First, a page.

So if the engine was still running with the valve bent and stuck, then it could have impacted to cause further damage. Difficult to say, but it all need to be replaced.

Below is a pic of the head as is. I intend to replace both the exhaust valves, and clean up the head and intake valves.


 

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Discussion Starter #17
So I have the bike with the engine ready to come out. Since it's been in there for a few years now, the mounting bolts weren't too keen on coming out, so I figured I'd get some help to to it, rather than risk dropping it off the jack.

One thing I found annoying was that I had to strip down the front end, removing the front leg shield and front box, just to have access to disconnect the crank position sensor. That's a lot of work for one electrical connection, that could easily have been placed elsewhere. A poor design

Thanks to CliffyK I pulled the wire mesh oil filter, and found a lot of debris below it. So I'm more confident about the conditions I'll find when I split the cases so we'll see what happens.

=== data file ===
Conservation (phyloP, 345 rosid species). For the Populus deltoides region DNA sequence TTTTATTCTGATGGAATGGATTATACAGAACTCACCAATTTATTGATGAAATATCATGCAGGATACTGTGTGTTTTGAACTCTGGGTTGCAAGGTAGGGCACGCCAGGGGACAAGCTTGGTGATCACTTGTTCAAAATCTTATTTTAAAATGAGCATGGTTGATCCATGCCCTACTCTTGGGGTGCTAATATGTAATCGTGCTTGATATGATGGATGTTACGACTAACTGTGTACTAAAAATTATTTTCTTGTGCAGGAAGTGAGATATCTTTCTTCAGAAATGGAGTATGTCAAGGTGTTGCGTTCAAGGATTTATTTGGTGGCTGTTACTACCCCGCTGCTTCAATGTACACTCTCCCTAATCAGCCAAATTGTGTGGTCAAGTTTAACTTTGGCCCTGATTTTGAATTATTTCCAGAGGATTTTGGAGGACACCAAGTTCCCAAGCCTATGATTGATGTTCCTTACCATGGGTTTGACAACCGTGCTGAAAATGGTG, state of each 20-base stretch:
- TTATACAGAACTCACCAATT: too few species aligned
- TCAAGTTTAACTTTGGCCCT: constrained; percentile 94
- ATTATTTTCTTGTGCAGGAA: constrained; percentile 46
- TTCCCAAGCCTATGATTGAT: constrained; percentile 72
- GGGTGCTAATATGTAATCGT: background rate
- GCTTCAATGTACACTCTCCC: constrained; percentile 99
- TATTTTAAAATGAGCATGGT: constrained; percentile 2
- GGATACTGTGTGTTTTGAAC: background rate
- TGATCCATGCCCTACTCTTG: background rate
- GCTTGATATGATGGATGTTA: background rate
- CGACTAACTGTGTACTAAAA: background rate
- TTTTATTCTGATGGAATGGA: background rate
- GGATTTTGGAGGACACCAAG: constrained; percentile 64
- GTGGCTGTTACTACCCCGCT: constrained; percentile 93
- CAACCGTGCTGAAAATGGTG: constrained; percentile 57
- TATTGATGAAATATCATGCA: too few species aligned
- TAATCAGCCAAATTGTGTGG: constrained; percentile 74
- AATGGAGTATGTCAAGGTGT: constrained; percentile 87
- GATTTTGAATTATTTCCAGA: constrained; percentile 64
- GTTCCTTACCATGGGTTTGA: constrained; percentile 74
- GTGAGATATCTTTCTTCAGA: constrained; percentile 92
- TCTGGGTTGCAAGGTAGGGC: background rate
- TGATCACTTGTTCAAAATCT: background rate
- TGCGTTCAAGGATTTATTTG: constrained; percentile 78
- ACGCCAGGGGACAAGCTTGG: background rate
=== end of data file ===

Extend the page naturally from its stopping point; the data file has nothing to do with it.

On the bad news front, when I drained the oil, only 400ml came out, and that looked way older than the 1200 miles for which I know it had been in there for. It was very dark, and very thick. The oil burning issue must have been way worse than I had thought, since the oil level was checked and adjusted the day before the trip, and I'd probably only done around 90 miles since the check......so that represents a usage rate of 1.5l per 90miles!!!!!!
So I now believe the failure was for a lack of oil, but the lack of oil was caused by it being burned off at higher rates than a stroker.
I have some investigating to do, but I suspect that the piston was never really sealing since the last rebuild (this is the first time I'd actually checked the burn rate, but always knew it was happening), so it was only ever a question of when.
I should have replaced the cylinder that time.......but hindsight is always 20-20. Besides, I didn't have the budget available then, and I got a couple of years out of it.
Final drive oil (changed at same time as engine) looked like new, and 200ml came out. So all good there.

Anyway, below is a pic of how she is now with the tupperware off and ready for the engine out. I apologize for the quality, but it was a quick snap on a cellphone camera.